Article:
Days after the United States shot down a Chinese spy balloon that had crossed into American airspace, three more unidentified flying objects were blasted out of the sky after being detected over North America.
An object reportedly the size of a car hovering over Alaska was shot down Friday, and a “small, cylindrical object” was shot down Saturday over the Yukon Territory in Canada by U.S. forces at the request of Prime Minister Justin Trudeau.
Another object was detected over Montana later that evening, but American fighter jets sent to investigate could not locate it in the dark, according to U.S. Rep. Matt Rosendale (R-Mont.). Later, Sunday, what was believed to be the same object was seen over Lake Huron near Michigan, where it was soon shot out of the sky.
From extraterrestrials to more Chinses surveillance, speculation has run rampant as the public and government officials demand answers about the nature and origin of the three objects.
"The situation with 'objects' flying through our airspace must be fully investigated, and the American people informed about what is going on," U.S. Rep. Robert Aderholt (R-Haleyville) tweeted. "And whether they are originating in China or any other country, the President needs to be clear that we will not tolerate these violations. These objects clearly pose a national security and safety risk, neither of which are acceptable."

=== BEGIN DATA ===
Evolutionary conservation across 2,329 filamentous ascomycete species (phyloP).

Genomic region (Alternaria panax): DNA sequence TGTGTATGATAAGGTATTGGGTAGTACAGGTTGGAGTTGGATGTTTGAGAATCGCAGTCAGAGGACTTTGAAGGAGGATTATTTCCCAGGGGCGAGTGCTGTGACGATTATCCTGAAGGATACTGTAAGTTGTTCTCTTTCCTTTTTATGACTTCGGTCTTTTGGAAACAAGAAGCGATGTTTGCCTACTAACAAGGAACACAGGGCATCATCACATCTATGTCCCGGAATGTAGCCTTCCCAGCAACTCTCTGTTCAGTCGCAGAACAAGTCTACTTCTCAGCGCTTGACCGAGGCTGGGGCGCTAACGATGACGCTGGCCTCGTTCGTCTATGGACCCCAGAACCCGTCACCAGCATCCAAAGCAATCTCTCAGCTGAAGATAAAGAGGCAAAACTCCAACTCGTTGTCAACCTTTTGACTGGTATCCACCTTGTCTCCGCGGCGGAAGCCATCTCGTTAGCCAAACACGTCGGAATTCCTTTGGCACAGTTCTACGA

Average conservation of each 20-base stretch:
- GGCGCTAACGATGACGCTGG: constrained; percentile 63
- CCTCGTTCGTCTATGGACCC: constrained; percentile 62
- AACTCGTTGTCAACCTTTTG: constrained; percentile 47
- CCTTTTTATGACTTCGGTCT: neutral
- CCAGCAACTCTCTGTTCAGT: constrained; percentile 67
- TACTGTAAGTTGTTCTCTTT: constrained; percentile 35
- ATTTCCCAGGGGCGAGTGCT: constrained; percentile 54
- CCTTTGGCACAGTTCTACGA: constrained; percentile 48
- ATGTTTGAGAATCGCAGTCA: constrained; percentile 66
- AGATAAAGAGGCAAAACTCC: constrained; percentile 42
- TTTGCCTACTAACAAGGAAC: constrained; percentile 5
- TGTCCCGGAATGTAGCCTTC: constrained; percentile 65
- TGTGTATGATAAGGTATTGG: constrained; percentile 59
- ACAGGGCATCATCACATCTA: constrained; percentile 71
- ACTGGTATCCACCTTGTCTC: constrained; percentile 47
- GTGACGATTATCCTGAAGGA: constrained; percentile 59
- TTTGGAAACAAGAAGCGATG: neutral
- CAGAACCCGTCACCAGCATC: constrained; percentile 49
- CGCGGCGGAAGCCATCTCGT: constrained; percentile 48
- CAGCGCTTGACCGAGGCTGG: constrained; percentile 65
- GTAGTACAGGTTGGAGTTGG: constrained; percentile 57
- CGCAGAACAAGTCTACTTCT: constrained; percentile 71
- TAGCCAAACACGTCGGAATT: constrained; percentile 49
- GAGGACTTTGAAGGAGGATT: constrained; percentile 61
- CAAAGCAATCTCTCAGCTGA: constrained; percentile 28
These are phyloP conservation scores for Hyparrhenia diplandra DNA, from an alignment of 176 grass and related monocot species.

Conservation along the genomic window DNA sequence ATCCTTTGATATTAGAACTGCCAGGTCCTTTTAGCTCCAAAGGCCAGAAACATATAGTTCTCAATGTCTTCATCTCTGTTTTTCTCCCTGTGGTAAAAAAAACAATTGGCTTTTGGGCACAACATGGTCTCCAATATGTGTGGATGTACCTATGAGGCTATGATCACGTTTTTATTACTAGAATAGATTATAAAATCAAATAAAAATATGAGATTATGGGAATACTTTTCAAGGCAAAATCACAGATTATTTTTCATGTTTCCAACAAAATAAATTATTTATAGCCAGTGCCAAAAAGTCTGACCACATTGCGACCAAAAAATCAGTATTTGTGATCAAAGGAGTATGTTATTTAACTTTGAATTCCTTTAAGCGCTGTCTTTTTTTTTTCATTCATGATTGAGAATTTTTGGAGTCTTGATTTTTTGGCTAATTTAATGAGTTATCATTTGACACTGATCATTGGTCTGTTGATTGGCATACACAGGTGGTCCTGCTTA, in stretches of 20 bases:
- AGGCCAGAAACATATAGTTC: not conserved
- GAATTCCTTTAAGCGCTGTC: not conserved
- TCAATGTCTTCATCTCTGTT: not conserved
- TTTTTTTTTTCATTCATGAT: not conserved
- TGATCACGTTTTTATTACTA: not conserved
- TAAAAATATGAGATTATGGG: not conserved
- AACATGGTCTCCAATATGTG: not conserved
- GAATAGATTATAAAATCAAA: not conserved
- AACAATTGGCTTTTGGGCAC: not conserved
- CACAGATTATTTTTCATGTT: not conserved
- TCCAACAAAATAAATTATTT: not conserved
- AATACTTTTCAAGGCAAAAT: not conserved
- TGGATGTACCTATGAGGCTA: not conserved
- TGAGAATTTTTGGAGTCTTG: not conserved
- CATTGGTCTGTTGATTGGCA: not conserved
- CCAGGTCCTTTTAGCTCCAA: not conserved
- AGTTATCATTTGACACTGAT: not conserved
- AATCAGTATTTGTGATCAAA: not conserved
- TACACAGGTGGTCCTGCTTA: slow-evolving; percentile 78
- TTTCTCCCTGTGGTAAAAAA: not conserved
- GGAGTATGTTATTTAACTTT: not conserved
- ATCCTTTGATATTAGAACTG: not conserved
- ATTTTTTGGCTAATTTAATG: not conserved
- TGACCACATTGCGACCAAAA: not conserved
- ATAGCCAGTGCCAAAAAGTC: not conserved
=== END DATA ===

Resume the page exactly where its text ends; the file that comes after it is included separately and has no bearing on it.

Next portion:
During a press conference Sunday night, the U.S. Pentagon said the objects did not appear to pose a military threat but did endanger commercial aircraft.
"We did not assess it to be a kinetic military threat to anything on the ground, but assess it was a safety flight hazard and a threat due to its potential surveillance capabilities. Our team will now work to recover the object in an effort to learn more," Brig. Gen. Pat Ryder said.
Since the Biden Administration's apparent mishandling of the Chinese spy balloon incident, the Pentagon said it has been "more closely scrutinizing" America's airspace by enhancing radar thresholds, "which may at least partly explain the increase in objects that we've detected over the past week."
The Pentagon said the three objects were much smaller than the Chinese spy balloon, appeared different in shape and "moved with the wind." And while there has been no known evidence suggesting alien spacecraft, General Glen VanHerck said during the press conference that he wasn't ruling anything out at this point.
Senate Majority Leader Chuck Schumer (D-N.Y.) said the objects shot down over Alaska and Canada were most likely balloons. ABC News later reported that an unnamed senior U.S. official said all three objects were likely some kind of weather balloons and not spy balloons. However, VanHerck said the Pentagon wasn't calling them balloons "for a reason."
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